A great day for justice

Publish date: January 3, 2000

Written by: Jon Gauslaa

December 29, 1999 should go down in history as a great day for justice. On the eve of the 21st century the St. Petersburg City Court drew away the ghosts from Russia’s past and opened the door to a bright future for a country that has suffered so much throughout the century that we are about to leave.


The Court took a stand

On December 22 I wrote on this web-site that a conviction of Nikitin would be a tragedy, not only for him, but even more for Russia, as that would mean that the secret decrees of the Ministry of Defence were given higher legal power than the Russian Constitution. In my December 28 comment to the prosecutor’s closing speech, I recalled the show-trials of the 1930’ies and expressed my fear that also the trial in the City Court was a show-trial.

The tragedy did, however, not take place, and the trial was not a show-trial. Rather than a Court giving in to FSB-pressure, we witnessed a Court that took a stand in the name of justice.

The Court emphasised that the prosecution’s use of secret and retroactive decrees as the basis for the case was “in clear violation of the constitution”. It stated that the right to environmental information was protected by the Russian Constitution. It saw no crimes in Nikitin’s actions and it strongly criticised the procedural violations of the FSB throughout the case, starting with its illegal confiscation of evidence back in October 1995.

The prosecutor’s sinking case

I looked at prosecutor Aleksandr Gutsan when the judge stated that the evidence had been obtained in violation of the law. This was the first clear indication that Nikitin would win the case. For the first time ever I saw a reaction from Gutsan. He was swearing, because in that moment he realised that his case was sinking.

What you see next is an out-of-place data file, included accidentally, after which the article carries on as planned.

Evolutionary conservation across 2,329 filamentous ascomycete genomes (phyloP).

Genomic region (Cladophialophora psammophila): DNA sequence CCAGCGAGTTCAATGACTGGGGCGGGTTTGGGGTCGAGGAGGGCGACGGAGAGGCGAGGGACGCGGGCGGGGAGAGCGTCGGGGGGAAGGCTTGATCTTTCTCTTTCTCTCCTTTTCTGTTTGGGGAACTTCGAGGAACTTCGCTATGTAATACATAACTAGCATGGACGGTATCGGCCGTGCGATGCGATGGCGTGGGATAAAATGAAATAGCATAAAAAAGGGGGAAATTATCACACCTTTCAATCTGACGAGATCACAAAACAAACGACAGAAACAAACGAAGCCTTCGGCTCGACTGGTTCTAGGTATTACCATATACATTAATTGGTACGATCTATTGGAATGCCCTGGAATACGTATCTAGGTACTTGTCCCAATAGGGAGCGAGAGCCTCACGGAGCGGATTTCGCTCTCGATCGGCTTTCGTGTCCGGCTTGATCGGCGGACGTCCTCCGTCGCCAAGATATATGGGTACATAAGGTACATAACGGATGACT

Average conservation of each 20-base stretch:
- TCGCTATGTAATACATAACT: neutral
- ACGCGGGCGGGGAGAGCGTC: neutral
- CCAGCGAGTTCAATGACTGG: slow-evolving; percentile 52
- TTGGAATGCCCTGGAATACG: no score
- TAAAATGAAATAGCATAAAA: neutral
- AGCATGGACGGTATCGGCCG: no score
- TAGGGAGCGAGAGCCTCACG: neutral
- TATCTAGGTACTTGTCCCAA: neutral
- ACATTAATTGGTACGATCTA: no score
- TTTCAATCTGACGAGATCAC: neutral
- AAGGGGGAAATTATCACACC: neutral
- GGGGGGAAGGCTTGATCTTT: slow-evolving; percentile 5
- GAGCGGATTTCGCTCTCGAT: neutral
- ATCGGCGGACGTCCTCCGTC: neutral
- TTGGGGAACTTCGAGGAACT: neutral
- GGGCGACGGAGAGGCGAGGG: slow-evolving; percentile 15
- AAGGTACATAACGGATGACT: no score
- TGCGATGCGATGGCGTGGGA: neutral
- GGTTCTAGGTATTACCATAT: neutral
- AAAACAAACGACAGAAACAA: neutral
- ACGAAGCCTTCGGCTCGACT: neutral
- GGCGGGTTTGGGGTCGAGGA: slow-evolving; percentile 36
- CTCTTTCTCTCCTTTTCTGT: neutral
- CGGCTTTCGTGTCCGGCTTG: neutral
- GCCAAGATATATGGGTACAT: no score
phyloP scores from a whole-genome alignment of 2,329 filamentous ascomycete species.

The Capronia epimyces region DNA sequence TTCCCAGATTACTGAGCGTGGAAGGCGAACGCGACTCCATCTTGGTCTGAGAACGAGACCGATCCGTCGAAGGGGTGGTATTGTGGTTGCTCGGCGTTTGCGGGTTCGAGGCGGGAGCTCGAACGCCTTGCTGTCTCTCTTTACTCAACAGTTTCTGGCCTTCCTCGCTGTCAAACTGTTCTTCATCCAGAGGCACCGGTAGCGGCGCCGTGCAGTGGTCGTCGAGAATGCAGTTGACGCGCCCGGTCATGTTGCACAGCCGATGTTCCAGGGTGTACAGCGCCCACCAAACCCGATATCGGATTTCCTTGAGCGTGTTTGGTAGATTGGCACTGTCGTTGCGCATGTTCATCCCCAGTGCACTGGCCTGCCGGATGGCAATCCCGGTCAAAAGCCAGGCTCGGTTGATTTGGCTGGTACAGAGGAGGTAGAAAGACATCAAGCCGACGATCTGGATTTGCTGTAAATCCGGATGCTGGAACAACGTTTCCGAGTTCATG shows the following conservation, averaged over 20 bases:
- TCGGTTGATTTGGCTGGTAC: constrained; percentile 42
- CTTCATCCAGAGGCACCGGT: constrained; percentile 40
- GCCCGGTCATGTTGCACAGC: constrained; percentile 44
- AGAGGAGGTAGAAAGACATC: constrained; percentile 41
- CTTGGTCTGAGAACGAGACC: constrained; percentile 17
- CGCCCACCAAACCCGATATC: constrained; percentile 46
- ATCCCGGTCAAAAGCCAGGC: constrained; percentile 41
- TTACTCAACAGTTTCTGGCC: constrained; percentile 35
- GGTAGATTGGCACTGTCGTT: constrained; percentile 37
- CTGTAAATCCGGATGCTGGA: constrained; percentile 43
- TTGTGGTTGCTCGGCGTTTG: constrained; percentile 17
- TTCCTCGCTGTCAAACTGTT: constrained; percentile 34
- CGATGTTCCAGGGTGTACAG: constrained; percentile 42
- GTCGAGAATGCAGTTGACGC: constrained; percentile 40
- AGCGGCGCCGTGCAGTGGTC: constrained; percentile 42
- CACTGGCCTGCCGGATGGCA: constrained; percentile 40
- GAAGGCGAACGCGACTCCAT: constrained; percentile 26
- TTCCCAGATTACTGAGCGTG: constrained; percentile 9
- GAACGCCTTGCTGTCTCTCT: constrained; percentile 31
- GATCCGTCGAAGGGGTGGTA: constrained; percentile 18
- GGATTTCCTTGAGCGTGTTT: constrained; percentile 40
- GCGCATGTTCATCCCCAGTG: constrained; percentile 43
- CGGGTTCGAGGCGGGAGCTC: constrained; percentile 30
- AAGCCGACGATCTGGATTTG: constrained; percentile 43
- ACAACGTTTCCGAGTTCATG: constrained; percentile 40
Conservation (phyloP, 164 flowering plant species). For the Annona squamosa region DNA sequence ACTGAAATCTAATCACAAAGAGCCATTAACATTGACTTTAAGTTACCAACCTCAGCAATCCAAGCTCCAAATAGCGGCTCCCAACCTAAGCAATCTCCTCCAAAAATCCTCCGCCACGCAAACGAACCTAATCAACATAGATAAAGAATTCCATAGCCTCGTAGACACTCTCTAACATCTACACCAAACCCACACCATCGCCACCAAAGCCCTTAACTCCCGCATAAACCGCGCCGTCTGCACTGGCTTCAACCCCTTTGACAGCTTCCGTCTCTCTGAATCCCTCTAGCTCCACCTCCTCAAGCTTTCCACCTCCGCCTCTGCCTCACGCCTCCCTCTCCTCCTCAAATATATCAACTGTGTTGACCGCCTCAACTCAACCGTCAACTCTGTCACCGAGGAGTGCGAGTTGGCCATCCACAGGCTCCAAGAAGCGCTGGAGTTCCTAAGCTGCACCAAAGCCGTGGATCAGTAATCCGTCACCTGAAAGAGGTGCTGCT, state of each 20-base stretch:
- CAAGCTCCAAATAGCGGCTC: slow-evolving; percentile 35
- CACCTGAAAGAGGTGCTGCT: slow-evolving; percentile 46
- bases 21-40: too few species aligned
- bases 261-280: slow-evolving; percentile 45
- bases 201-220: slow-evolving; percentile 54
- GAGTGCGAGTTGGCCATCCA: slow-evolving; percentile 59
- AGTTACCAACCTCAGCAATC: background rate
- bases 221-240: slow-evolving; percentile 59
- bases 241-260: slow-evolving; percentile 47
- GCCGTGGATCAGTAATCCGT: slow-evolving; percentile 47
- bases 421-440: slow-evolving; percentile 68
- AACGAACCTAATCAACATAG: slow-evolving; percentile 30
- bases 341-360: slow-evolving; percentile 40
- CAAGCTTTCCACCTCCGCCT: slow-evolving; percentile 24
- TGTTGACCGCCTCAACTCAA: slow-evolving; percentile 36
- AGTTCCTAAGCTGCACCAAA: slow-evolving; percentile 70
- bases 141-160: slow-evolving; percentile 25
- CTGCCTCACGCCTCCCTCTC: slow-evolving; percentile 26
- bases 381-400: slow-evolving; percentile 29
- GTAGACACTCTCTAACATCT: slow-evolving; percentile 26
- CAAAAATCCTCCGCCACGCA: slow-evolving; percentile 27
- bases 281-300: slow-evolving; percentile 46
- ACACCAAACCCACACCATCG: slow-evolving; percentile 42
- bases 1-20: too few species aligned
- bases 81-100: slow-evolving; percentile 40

Throughout the trial I have published a number of comments concerning the prosecutor’s feeble performance. Some have considered me being too harsh with him. “You wouldn’t have said that if had seen him in action”, I have answered, adding “if the prosecutor had done his job, Nikitin would never have had to defend himself for four long years against charges of state treason.” On December 29 the City Court agreed.

We should nevertheless perhaps be grateful also to Gutsan. I mean, if he had done his job and stopped the proceedings earlier, we would never have had the verdict of the City Court, and December 29, 1999 would probably not have been a day to remember.

Closing remarks

Hopefully also the FSB will be able to accept the verdict in due time. We should, on the other hand, respect Russia’s right to protect its state secrets. However, also the security police should follow the law and protect Russia against the real treats against the state security, and stop chasing environmentalists. Hopefully the FSB will learn its lesson.

On the morning of December 29 the mood was quite pessimistic. One journalist said to me that the best Nikitin could hope for was a compromise. Others saw the recent statement of Russian prime minister Vladimir Putin that “Russia will never be a democracy like the United States with its long liberal tradition”, as a bad omen.

I did not belong to them and in fact I do to a certain degree agree with Mr. Putin. The world doesn’t need another United States. We already have one (some would even say one too many …). What the world needs is a Russia that is able to realise its great potential.

A truly independent judiciary that passes verdicts without paying attention to which person who at a given time occupies the position as Prime Minister, is a necessary condition in order to achieve this goal. The St. Petersburg City Court showed the needed independence.

That is why the perspectives of the full acquittal of Aleksandr Nikitin are more than promising and why December 29, 1999 will go down in history as a great day for justice and democracy in Russia.